American Idol Gives Back, I Give Up

I don't know about you, but I had a really hard time watching Idol Gives Back last night.

Maybe it's because my fishbowl needed cleaning.

Maybe it's because I had loads of laundry to get done.

Maybe it's because I had to rearrange my sock drawer.

In other words... it was boooooooooor innnnnnnnnnnng.

Yes, there were huge stars like Brad Pitt, Billy Crystal, Robin Williams and Reese Witherspoon.

Yes, there were great performances by Carrie Underwood, Snoop Dogg, Miley Cyrus, Fergie and Heart.

Yes, there were moving documentary vignettes with the likes of Bono showing all the good that can and is being done thanks to Idol Gives Back.

But I still found it boooooooooor innnnnnnnnnnng.

Blame some of it on the fact that they taped the show four days earlier. By the time I sat down to watch, I had already read a bazillion reviews of the show and seen a gazillion pictures online. I already knew that Miley Cyrus would sing twice. I knew that Robin Williams would do a foreign Idol contestant impression. I knew Fergie was going to do cartwheels. There were no surprises for me.

You can blame more of my Idol apathy on the fact that much of the show came across to me like a PBS pledge drive, or what people frequently refer to as a "beg-a-thon."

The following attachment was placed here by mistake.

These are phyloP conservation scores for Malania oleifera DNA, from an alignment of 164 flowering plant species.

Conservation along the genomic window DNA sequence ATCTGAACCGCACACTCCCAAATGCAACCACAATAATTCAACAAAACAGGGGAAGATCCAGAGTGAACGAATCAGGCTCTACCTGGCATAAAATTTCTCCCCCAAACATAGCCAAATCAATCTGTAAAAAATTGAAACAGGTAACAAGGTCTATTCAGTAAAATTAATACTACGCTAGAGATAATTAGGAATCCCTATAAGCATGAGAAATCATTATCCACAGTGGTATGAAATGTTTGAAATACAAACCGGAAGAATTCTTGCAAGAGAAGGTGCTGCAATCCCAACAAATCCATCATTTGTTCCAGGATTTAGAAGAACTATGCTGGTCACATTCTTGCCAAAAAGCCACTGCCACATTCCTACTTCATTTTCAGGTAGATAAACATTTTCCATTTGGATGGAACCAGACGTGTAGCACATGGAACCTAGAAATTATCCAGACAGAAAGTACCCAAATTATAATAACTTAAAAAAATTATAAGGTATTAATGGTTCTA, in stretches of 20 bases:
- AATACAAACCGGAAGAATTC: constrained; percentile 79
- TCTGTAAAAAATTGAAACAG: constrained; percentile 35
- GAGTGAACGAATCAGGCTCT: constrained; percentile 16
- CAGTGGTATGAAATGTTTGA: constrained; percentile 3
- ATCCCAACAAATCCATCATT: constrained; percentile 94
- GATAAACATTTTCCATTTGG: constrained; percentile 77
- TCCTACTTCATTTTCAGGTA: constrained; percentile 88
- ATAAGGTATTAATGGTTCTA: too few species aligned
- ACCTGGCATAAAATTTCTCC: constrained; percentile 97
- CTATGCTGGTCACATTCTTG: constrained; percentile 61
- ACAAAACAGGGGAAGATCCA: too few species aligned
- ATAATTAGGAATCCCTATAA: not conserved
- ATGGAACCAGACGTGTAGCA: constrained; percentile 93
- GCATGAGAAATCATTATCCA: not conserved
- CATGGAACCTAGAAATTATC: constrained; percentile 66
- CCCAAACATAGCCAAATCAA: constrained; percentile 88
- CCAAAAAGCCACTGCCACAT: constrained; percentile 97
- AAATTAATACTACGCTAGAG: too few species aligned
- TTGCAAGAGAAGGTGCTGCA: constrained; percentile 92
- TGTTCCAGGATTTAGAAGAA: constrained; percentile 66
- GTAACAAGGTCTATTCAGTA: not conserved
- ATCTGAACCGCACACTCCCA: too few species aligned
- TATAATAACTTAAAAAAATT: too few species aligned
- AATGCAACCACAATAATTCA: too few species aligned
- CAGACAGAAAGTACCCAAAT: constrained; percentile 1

As a reviewer, I can't offer you a critique of the show from beginning to end because, frankly, I didn't watch the show from beginning to end. Which ought to tell you something.

Plus, TBS was showing a Family Guy mini-marathon that I kept switching over to. Oh that Stewie and Brian. Will they ever stop their playful bickering and pranks?

On top of all that, I have a somewhat difficult time listening to huge stars who make beaucoup bucks ask me to donate to charity. I think it's great what Brad Pitt and Reese Witherspoon are doing. But they make $20 million a picture. I don't like being guilted into giving, when the people asking are exemplary of a culture that lives by the loose motto, "I've got mine, now screw you."

Again, I'm not talking specifically about Brad, or Reese, or Bono. I'm just talking about the culture of Hollywood celebrities in general, which is largely selfish and narcisistic.

But enough of my rantings. I wish I could write a great review of the Idol Gives Back show, but I honestly didn't pay attention to the whole thing. It just didn't do it for me.

I'm sure I'm in the minority. Idol hoped to raise $100 million for six charities this year. We'll see if they hit their mark.

Ethan Morris does give to charity and volunteers his time for worthy causes, by the way. You can write him anytime.

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